"The Lost Daughter" by Elena Ferrante

by Guatemama@evpl on Thursday, September 4 2008, 11:06am. Viewed 1,131 times.

Lost Daughter

 An odd and perhaps even a little disturbing novel,  The Lost Daughter by Elena Ferrante, is the tale of a divorced mother who finds herself at a loss after her two daughters move out to live with their father.   So she packs her bags and goes on holiday to a small village in Italy where she encounters and befriends a young mother and her family on the beach.   In the process she reminisces about the time when she herself was a young mother and about life as a small child in the care of her own mother.  Haunted by decisions of her own past, she sets out to "guide" her new friend onto another path -- in the most unusual of ways.

The Lost Daughter was originally written in Italian and this version is an English translation.

More Reviews of The Lost Daughter.

Comments (4)

Have something to say? Share your comments by signing in to your account, then returning to this page.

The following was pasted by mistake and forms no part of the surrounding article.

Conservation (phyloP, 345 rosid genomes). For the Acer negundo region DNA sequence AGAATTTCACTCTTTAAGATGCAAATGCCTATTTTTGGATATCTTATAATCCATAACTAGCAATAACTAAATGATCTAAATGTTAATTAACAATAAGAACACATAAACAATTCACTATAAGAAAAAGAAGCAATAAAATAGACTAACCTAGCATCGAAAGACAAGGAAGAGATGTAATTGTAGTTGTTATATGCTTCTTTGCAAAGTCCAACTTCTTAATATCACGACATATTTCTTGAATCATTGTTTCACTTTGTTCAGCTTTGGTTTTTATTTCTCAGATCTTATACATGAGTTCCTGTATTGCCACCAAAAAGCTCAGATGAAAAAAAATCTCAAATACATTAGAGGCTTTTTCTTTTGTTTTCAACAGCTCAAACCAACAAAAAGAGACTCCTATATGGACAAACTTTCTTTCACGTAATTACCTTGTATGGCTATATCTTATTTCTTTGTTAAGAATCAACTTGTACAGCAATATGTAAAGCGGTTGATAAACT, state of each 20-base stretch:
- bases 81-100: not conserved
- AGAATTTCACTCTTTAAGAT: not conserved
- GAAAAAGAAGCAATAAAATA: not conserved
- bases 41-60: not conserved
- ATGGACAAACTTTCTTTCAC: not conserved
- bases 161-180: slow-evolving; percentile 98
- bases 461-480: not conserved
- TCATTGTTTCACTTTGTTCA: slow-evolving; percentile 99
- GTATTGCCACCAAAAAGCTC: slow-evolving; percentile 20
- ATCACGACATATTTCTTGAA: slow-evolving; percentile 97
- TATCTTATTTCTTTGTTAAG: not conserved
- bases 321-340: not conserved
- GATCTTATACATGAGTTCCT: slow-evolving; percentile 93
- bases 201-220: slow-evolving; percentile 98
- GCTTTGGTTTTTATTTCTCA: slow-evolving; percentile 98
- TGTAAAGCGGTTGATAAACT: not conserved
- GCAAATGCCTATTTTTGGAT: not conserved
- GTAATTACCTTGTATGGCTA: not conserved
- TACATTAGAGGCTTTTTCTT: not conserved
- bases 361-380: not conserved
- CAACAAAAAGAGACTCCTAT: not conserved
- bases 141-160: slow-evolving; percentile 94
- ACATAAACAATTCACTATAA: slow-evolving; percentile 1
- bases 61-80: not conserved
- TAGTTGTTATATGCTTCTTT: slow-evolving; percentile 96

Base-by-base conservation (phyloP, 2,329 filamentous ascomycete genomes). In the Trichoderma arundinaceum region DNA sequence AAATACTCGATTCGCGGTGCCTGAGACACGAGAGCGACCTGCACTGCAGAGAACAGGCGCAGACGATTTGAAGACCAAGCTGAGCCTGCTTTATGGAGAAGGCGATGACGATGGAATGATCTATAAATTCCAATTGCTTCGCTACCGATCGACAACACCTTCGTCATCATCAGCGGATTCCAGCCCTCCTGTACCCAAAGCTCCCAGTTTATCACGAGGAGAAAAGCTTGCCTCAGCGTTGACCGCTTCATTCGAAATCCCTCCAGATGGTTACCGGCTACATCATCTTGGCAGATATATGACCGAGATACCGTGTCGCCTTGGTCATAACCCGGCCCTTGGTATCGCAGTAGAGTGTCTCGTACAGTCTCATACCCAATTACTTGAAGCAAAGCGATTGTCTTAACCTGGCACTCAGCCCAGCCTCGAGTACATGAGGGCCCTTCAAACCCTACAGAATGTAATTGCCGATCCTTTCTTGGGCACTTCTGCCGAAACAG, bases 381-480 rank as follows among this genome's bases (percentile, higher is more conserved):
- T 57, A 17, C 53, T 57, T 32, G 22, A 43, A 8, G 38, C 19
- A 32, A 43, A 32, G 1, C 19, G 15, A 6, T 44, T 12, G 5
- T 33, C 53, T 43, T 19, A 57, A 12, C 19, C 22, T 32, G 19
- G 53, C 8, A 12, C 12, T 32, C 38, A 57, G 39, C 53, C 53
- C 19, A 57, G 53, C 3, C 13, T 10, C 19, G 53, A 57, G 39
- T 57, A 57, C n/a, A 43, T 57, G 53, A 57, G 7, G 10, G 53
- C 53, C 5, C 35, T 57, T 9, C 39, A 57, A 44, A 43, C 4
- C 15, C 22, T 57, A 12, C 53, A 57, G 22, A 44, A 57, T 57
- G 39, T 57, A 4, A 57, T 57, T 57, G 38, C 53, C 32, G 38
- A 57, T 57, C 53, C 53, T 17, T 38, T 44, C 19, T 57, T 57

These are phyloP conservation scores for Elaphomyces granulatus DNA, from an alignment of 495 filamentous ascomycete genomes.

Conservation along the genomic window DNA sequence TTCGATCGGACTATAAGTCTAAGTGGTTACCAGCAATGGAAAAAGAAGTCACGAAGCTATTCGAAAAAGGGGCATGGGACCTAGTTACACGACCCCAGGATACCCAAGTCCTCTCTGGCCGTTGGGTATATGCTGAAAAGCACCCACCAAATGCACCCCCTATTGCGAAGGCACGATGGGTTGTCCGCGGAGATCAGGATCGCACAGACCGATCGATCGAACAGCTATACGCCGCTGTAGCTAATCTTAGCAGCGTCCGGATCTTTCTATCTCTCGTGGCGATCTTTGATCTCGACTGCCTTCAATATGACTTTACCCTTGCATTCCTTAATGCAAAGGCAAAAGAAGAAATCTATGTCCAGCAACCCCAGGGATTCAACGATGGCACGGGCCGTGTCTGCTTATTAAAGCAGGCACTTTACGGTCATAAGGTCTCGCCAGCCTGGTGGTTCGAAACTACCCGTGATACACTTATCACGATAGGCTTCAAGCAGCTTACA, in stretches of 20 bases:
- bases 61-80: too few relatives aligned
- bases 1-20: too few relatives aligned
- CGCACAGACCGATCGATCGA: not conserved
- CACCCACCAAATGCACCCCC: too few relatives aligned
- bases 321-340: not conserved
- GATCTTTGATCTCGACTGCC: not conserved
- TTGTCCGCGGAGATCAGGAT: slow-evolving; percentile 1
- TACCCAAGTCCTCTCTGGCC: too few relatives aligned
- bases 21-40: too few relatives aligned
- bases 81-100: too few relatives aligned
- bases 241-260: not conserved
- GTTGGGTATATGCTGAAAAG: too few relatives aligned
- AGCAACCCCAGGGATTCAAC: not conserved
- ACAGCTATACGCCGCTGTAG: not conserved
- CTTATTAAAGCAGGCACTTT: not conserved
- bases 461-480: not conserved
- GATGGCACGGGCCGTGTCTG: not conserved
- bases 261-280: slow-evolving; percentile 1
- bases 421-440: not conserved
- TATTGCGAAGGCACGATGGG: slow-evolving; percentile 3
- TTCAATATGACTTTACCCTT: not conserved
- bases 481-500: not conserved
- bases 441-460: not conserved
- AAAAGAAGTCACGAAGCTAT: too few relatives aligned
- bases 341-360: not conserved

reads@evpl wrote
on Thursday, September 4 2008, 2:48pm

The story sounds intriguing but the cover of the book is weird.

on Thursday, September 4 2008, 3:56pm

The cover makes more sense once you get into the plot of the book, but I didn't want to give too much away.  I must say, however, that it is even more WEIRD when you get the connection!

reads@evpl wrote
on Friday, September 5 2008, 8:20am

The review does say that the novel is a little disturbing. I don't know if I want to go into that area right now. When the mother '"guides" her new friend is it in a positive way?

on Friday, September 5 2008, 10:20am

I hadn't heard of this novel but noticed in Amazon.com that Alice Sebold, author of "The Lovely Bones, said "Elena Ferrante will blow you away."  A reviewer on the a University of Rochester international literature blog wrote "The Lost Daughter is a swift and mesmerizing work that reminds us of the darkness that resides in all of us and that the mistakes we make can serve as illuminations into our own psyche. We may not like what we find, but Ferrante shows us that it is in these moments that we know ourselves most intimately and that is reason enough."  And "Publisher's Weekly" opined "Ferrante's prose is stunningly candid, direct and unforgettable. From simple elements, she builds a powerful tale of hope and regret."  I guess the only way to find out the book's secrets is to read it.